… Or, Better Late Than Never.
Well, due to a whole variety of events conspiring to prevent me from posting this yesterday, I wasn’t able to get to it until now. So, without further ado: Episode 161 of the Tim Corrimal Show is now up!
On this week’s show, Tim and I were joined two old friends: our Middle East/North Africa expert, Sarah Cosgrove of Mashrabiyya (@s_a_cosgrove on Twitter), and Andy Wienick (@awienick on Twitter). We primarily discussed the situation in Libya and current line-up of potential Republican candidates for president, and Tim once again gave us the best “Foxisms” of the past week (always worth a listen). On the subject of Libya and the “Arab Spring” revolutionary movements throughout the Middle East and North Africa, you simply must read “Current Middle East Uprisings” on Sarah’s blog. Next to Juan Cole, Sarah is the best source I know on what’s going on over there.
And speaking of Libya, I guess I was a little … um, intemperate … when it came to one Rep. Dennis Kucinich (D-OH), who went on a predictable anti-Obama tirade last week:
A hard-core group of liberal House Democrats is questioning the constitutionality of U.S. missile strikes against Libya, with one lawmaker raising the prospect of impeachment during a Democratic Caucus conference call on Saturday.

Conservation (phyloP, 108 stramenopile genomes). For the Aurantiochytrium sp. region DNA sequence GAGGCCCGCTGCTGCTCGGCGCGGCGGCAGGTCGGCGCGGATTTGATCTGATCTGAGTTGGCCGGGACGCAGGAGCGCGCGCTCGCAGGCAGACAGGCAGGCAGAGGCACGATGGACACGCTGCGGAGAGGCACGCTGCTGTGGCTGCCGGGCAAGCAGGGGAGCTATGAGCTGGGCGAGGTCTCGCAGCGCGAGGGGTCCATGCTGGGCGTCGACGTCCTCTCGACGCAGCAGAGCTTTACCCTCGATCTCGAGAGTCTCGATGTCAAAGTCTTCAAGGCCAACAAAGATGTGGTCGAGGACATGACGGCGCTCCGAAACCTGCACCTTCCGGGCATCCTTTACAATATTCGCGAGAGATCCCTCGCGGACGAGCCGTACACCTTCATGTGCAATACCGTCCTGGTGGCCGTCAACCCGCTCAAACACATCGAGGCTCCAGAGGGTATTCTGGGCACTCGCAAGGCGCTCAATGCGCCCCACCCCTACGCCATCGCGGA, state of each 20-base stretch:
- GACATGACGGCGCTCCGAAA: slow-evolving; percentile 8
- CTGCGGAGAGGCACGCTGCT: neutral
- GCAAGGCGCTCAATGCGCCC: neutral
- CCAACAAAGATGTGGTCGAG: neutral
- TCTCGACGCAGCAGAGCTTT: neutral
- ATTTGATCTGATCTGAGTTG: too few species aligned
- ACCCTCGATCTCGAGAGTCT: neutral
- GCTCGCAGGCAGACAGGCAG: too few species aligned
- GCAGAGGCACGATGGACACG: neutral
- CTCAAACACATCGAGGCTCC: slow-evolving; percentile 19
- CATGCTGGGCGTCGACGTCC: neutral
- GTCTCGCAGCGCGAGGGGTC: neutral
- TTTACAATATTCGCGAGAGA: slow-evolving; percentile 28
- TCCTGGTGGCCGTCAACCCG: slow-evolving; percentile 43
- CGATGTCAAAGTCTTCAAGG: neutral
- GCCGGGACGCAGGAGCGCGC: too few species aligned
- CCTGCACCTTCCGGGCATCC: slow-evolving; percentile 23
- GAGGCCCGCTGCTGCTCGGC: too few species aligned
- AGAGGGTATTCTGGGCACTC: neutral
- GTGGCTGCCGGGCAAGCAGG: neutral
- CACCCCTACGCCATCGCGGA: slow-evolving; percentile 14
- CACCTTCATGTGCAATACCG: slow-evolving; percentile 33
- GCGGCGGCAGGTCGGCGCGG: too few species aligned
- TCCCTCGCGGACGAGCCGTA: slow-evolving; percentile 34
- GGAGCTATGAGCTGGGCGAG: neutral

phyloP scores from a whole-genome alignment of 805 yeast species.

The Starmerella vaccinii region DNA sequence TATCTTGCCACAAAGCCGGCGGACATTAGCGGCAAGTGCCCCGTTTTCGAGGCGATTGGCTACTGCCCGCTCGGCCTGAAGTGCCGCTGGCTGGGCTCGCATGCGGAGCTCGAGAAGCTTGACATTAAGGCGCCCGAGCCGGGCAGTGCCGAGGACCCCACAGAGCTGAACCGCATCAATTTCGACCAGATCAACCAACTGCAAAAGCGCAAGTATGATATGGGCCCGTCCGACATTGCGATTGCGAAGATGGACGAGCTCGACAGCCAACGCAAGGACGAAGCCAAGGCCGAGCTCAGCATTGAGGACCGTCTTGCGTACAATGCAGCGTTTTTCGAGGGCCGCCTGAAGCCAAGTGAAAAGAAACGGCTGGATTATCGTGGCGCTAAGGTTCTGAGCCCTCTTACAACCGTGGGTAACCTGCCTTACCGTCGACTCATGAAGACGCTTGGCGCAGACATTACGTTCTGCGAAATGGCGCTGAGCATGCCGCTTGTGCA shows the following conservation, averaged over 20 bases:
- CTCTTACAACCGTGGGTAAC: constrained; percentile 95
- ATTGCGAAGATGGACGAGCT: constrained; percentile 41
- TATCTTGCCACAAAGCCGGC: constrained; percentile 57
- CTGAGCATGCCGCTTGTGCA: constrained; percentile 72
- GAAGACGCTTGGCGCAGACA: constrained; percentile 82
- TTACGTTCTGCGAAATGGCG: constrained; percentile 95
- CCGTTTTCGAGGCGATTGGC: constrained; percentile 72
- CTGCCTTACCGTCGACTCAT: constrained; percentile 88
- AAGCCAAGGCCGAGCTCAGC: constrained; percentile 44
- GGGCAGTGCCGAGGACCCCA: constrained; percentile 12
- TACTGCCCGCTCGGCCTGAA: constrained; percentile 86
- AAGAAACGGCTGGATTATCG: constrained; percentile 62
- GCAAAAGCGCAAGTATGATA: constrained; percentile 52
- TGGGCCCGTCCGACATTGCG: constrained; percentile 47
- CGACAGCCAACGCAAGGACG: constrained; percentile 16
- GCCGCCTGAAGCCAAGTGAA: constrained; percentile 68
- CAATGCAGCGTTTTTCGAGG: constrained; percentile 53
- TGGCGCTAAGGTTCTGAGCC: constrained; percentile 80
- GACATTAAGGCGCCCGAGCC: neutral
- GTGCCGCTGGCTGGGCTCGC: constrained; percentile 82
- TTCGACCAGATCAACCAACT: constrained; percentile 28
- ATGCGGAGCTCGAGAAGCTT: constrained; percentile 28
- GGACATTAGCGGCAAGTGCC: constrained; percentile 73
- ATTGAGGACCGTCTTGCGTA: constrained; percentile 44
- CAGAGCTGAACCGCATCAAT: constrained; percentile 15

Kucinich, who wanted to bring impeachment articles against both former President George W. Bush and Vice President Dick Cheney over Iraq — only to be blocked by his own leadership — asked why the U.S. missile strikes aren’t impeachable offenses.
Yeah, that kind of got under my skin. Like, to the point where I suggested that Rep. Kucinich should seriously consider taking early retirement for having made such a outrageous suggestion.
Let me be clear about something. My problem with Rep. Kucinich isn’t over his opposition to the Libyan operation. Nor is it over his, and other liberal Democrats’, argument that the President should have gotten Congressional authorization before committing troops to the UN-imposed No Fly Zone over Libya. I happen to think he’s wrong on both points, as I explained on the show, but there’s certainly room to disagree.
What I cannot fathom is how anyone who purports to believe in small-d democracy could even begin to suggest that there’s a basis for impeachment – meaning, of course, overriding the results of the last presidential election – just because certain members of Congress disagree with the President over a very difficult question of constitutional law. To me, raising the specter of impeachment in these circumstances is disgusting. It’s not an argument that one can make in good faith, and it’s blatantly undemocratic.